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Indianapolis nonprofit building a ‘Tiny Homes Village’ for the homeless

HENDRICKS COUNTY, Ind. (WISH) – DE-Serves, an Indianapolis based nonprofit organization, is providing shelter and security for the less fortunate at Camp Camby Conference and Retreat.

The Tiny Act of Kindness project is to build 25-30 tiny homes as temporary housing for people who are homeless.

DE-Serves Executive Director Nancy Holland told News 8 Camp Camby is a grassroots facility. The property has a Spin It Again thrift store, a flea market, bathhouse, dining hall and recreation area.

She said each home costs $2,250 to build.

“We’re going to start here at Camp Camby in the next 30-60 days. We are funding these homes one at a time,” Holland said. “I have the funds for the first one right now in my bank account and I have commitments from a few people to fund several more so I’m just hoping to continue to fund them that way. It really depends on that as to when it (the village) will be complete.”

Camp Camby is donating proceeds from Spin It Again to the project.

DE-Serves has submitted a proposal grant to Lilly in hopes to receive $1.3 million next year. Holland mentioned she has a received a letter of support for it from Mayor Joe Hogsett.

There are 1,567 individuals who are homeless in Marion County, according to the Coalition for Homelessness Intervention & Prevention (CHIP) and Indiana University (IU).

A model of a tiny home is currently at Camp Camby that is 80-square feet. The official homes will be 96-120-square feet and insulated. The model displayed a pull-out couch, small pantry, portable sink, toilet and an air conditioning unit.

DE-Serves says tiny homes have been a success in states across the country including Colorado, Wisconsin, Oregon, Washington and Missouri.

Tiny Act of Kindness has been a passion for Holland after seeing many homeless populations while traveling for work.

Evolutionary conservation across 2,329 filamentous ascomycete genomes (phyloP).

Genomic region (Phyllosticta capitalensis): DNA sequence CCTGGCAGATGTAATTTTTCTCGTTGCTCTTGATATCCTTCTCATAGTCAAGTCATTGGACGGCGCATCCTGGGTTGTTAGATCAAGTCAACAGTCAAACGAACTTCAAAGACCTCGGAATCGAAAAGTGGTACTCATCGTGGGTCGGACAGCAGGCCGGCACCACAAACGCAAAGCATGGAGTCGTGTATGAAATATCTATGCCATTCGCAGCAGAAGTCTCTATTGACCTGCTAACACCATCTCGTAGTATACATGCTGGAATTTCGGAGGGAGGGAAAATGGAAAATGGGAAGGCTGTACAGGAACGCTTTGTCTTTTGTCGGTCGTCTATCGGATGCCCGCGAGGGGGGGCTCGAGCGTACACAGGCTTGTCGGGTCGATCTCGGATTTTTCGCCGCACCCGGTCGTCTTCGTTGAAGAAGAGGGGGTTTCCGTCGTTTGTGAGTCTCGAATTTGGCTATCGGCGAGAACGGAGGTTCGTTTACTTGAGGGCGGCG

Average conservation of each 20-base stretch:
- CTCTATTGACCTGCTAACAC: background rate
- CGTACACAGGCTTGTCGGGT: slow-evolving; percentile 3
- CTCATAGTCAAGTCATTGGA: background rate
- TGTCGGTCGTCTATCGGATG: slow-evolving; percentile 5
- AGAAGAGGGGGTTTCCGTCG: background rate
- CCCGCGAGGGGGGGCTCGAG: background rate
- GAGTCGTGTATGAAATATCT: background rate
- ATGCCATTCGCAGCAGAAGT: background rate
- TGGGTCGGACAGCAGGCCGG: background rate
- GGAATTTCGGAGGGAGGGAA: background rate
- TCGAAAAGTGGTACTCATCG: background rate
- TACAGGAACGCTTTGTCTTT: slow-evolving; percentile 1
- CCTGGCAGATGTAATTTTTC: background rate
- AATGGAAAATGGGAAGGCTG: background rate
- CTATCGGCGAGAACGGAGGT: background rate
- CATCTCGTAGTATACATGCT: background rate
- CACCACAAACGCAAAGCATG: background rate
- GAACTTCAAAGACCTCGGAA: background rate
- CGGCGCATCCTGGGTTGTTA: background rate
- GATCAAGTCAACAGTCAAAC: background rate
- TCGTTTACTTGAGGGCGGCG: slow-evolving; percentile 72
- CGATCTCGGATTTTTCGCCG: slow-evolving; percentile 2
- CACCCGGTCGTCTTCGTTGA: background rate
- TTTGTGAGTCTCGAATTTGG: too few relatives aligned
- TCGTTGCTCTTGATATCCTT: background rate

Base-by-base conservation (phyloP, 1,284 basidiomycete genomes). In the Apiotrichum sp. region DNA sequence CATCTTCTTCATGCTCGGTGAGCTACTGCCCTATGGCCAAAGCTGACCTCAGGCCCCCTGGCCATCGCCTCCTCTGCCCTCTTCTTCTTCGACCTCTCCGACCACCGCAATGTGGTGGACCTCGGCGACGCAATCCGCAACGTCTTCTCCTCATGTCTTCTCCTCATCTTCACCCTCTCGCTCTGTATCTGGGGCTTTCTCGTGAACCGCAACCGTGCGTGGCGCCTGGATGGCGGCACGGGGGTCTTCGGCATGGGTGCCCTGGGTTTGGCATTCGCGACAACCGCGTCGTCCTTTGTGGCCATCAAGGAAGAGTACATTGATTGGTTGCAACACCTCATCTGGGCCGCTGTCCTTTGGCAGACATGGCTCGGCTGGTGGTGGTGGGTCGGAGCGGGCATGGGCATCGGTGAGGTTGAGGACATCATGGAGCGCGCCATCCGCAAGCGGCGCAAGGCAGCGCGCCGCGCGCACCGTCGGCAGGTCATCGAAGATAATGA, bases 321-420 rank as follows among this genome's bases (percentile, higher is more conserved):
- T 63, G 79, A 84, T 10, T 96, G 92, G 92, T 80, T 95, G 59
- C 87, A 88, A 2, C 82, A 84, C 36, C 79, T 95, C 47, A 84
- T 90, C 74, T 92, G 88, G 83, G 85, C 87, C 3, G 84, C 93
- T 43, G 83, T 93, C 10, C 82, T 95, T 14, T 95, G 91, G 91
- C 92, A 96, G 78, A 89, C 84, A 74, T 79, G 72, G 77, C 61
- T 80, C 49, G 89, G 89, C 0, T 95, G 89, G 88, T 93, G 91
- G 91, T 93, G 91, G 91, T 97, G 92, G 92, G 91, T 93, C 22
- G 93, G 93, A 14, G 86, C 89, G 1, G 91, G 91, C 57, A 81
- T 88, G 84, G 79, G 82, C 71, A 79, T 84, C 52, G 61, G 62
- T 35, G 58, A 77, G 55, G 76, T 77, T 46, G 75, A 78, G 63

“I started boxing up my meals and passing them out to the homeless and talking to them and hearing their stories. Some of them are very similar to my story and they just found themselves in a situation where they didn’t have a home anymore,” Holland said. “Then once you’re homeless it spirals out of control and you don’t know where to go to get the help.”

Holland said she was homeless at 16-years-old as her mother was overwhelmed by the responsibility of having four kids at a young age.

“She no longer had a place for me to live as a senior in high school,” mentioned Holland. The DE-Serves executive believes people have biases about homelessness and added she’s met amazing people while helping serve meals every Tuesday. Some of whom Holland has invited to her home for holiday dinners and now call a friend.

“You do have some that are struggling with addiction, you have some who are dealing with some mental illness, but they’re still wonderful people. You also have people who are down on their luck and they just need a helping hand. I just would ask people to stop and think about that homeless person that they might see and remember that they are a person and they deserve your kindness.”

Click here to learn more about Tiny Act of Kindness Project.

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